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April 17, 2014

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A few observations from the infield at Phoenix

Anyone who thinks NASCAR has strayed too far from its roots by becoming overly fancy, upscale and polished should visit Phoenix International Raceway. The Phoenix track doesn’t have the bling that some of the other tracks on the circuit have, but it does have an old school charm that I find refreshing.

There isn’t a Wolfgang Puck’s restaurant or a concession-laden fan zone in the infield at Phoenix. Heck, there’s not much of an infield at all. Some of the teams have to work on their cars under tents they have brought since there aren’t enough garage stalls to accommodate everyone. And the garage itself is nothing more than an aluminum roof with legs.

One of my favorite characteristics of the track is the close proximity of the grandstands to the racing surface. I know that in past blogs I have suggested that some grandstands be moved back from the catch fences for safety reasons. But there’s nothing as exciting to me as feeling the rush of air as 43 cars race by. The ear-splitting sound and the smell of exhaust that wafts all the way up to the top of the seating area make the experience complete. A friend recently asked me if I wear a mask when I go to the races to avoid the exhaust fumes. “I just breathe in,” I said.

When I attend a race I’m allowed to sit in the press box. The press box is usually a suite of some sort that’s located over the main grandstands. But the press box at Phoenix is in a class by itself. It’s basically a three-story, doublewide trailer on stilts. And when there’s even a slight breeze you can feel the press box sway. The view is great and it’s one of the few press boxes that still have windows that open, allowing the sounds and smells of the race into room.

I’m always impressed by drivers and dignitaries affiliated with NASCAR who take the time to sign autographs. Rusty Wallace was always good at this. Mike Helton is good at it too. While wandering thought the garage area I noticed that Jeff Gordon, Kurt Busch, Richard Childress and Jack Roush were always ready with a pen to sign whatever was thrust in front of them. Elliott Sadler, on the other hand, wasn’t as accommodating. I saw him flat refuse to honor a woman’s request for his signature. At one time I saw Kasey Kahne walking though the infield in a baseball cap, sunglasses, old jeans and a T-shirt. No one recognized him.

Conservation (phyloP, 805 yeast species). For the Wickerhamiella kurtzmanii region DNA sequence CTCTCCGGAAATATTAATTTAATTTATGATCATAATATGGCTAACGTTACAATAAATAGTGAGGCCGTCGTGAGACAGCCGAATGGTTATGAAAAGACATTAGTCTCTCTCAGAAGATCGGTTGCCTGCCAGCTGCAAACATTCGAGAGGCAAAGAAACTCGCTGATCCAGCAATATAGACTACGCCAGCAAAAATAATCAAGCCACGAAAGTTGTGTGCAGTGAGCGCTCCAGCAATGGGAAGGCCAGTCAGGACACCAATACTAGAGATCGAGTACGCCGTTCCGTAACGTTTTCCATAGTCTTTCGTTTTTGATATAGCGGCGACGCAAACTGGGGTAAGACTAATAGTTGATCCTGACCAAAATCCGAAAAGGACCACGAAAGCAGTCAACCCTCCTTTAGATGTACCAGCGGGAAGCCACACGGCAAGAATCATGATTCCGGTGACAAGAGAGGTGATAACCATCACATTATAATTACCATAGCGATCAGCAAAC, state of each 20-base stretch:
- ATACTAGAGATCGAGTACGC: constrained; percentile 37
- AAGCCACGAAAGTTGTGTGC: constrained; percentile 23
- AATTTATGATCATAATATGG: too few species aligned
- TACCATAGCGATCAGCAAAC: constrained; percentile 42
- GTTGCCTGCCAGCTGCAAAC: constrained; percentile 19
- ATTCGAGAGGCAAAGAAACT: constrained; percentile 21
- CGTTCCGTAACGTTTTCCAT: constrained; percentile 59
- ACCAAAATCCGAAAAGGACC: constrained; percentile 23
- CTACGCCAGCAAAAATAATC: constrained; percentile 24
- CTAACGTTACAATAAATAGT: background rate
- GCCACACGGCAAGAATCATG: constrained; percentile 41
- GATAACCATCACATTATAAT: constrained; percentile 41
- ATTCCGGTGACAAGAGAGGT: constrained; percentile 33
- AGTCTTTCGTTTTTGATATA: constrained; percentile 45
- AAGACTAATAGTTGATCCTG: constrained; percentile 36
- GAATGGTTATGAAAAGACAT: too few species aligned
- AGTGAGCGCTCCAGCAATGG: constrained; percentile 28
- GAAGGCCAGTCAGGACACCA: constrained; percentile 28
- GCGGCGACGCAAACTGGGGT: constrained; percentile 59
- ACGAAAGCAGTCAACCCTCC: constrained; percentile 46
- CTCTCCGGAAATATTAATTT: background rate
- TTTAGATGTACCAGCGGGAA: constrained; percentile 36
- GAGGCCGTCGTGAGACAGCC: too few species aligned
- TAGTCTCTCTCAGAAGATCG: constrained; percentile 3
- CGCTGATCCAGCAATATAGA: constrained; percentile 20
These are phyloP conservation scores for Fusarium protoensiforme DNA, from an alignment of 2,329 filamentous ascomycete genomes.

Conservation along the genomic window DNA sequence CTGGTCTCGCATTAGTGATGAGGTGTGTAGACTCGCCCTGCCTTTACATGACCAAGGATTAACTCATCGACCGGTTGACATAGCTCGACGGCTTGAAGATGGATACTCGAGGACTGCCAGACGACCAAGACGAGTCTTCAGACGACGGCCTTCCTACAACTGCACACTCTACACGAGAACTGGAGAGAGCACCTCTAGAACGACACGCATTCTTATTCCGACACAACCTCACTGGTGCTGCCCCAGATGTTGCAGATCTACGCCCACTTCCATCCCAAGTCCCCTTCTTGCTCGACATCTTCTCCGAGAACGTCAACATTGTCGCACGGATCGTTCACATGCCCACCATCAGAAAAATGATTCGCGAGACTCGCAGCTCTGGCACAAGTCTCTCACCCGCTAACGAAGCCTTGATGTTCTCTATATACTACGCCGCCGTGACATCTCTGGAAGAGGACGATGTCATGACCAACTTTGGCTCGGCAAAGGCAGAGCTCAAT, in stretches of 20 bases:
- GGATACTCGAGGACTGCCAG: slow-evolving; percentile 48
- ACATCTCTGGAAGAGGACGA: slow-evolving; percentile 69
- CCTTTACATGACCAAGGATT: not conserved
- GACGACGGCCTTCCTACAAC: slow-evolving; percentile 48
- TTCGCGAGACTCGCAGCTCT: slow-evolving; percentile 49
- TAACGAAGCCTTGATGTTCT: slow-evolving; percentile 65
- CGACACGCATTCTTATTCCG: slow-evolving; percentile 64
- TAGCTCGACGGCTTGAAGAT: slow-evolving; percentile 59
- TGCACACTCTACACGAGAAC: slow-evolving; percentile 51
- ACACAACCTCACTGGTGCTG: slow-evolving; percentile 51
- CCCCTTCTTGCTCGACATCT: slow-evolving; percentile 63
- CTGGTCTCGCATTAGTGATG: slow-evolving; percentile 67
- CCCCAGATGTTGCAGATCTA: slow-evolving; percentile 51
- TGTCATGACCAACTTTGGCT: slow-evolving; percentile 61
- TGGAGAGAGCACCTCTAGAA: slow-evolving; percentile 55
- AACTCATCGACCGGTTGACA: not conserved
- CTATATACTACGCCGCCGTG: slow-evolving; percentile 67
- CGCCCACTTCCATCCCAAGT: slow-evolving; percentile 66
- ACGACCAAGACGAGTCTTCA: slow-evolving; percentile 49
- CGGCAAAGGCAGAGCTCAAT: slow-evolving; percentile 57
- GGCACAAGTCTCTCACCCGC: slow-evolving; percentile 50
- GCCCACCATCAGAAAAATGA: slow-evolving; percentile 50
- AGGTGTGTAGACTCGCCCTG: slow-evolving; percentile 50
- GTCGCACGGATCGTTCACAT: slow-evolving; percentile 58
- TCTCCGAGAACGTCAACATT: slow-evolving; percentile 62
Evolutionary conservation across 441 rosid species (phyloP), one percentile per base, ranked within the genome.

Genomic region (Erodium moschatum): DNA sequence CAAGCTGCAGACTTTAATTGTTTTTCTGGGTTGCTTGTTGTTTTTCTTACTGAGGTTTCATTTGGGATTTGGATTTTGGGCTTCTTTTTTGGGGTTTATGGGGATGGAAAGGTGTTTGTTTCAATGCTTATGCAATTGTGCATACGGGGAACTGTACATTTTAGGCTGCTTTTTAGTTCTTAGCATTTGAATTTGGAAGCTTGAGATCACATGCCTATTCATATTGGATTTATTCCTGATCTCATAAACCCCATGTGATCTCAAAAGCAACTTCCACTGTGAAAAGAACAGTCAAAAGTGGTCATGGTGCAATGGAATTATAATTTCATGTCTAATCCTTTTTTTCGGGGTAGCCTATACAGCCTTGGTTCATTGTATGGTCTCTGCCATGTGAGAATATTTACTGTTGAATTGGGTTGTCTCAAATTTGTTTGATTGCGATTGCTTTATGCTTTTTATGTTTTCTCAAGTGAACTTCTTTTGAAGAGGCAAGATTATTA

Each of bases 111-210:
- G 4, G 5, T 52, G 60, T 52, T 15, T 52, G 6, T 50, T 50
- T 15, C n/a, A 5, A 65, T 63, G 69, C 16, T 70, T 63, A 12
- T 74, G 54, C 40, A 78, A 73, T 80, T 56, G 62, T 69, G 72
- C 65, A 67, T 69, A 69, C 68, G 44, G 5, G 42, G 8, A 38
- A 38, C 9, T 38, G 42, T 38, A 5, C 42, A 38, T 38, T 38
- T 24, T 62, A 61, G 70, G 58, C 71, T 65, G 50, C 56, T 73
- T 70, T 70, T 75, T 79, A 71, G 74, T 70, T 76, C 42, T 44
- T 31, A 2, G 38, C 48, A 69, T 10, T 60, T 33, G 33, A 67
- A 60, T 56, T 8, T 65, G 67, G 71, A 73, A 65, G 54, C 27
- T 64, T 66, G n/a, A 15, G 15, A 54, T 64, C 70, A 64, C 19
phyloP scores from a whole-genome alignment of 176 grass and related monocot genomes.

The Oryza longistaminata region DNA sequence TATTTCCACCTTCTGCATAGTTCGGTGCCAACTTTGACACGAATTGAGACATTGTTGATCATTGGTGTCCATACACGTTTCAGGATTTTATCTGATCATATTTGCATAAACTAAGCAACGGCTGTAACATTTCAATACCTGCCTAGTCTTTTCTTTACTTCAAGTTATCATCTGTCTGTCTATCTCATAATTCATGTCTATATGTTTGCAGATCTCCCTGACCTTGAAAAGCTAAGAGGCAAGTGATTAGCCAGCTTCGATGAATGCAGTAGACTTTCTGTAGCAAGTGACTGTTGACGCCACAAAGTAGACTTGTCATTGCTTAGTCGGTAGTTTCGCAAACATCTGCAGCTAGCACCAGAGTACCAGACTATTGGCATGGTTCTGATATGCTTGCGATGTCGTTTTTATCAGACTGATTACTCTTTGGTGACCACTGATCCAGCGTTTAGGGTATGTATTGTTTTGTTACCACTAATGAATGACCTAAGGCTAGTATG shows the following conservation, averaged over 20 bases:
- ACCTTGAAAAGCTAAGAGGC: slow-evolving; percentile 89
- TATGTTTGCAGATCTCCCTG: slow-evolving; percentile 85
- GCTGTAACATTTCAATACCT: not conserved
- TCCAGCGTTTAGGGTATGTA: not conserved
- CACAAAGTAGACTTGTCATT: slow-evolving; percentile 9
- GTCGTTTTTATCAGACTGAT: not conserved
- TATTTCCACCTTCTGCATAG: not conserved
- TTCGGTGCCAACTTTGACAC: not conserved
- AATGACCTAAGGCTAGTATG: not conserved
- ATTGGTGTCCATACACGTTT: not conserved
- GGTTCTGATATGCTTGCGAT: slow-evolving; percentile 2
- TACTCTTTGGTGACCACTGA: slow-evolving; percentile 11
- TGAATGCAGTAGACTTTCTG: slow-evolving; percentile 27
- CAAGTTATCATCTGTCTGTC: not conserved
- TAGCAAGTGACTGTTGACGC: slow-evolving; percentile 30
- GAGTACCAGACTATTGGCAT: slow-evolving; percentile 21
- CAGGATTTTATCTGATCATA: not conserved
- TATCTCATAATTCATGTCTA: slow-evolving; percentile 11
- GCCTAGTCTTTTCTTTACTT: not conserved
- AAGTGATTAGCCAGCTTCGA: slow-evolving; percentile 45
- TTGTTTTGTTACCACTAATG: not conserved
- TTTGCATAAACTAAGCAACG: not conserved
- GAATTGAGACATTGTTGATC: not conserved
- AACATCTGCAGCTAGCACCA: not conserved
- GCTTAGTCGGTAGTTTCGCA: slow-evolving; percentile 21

On the left rear of each Cup car there is a small opening for the catch can. While the cars are in the garage, a plug is inserted into the opening with a ribbon attached that says: “Remove before race.” Here’s what I saw on Ryan Newman’s car:

We had those press box windows open during driver introductions and the reactions by the crowd were almost as deafening as the sound of the race cars. Jeff Gordon got an equal number of cheers and boos. Kurt Busch also had an equal number of cheers and boos, but overall the reaction to him wasn’t as loud as it was for Gordon. Mark Martin brought the house down with thunderous approval. Jimmie Johnson received mostly boos, which I considered ludicrous given his personality and tremendous level of success. If he were a basketball or football athlete, you could have heard the cheers all the way from the Grand Canyon. And, of course, Kyle Busch was hammered by a wave of boos.

Denny Hamlin is creative. A few times during the race he complained that he saw fluid coming out of the No. 48 car. Nice try, Denny.

Speaking of Denny Hamlin, the feud between him and Brad Keselowski continued at Phoenix. Keselowski was eventually called to the NASCAR trailer for a meet and greet with Mike Helton after the Nationwide race on Saturday. I like seeing a driver who’s fired up and ready to make aggressive moves to win. As a result, I’m looking forward to Keselowski’s 2010 season. Not just from an excitement standpoint, but also for the cartoon possibilities he will furnish. But if he’s racing in a way that results in DNFs for other drivers, then more visits to the NASCAR trailer will be warranted.

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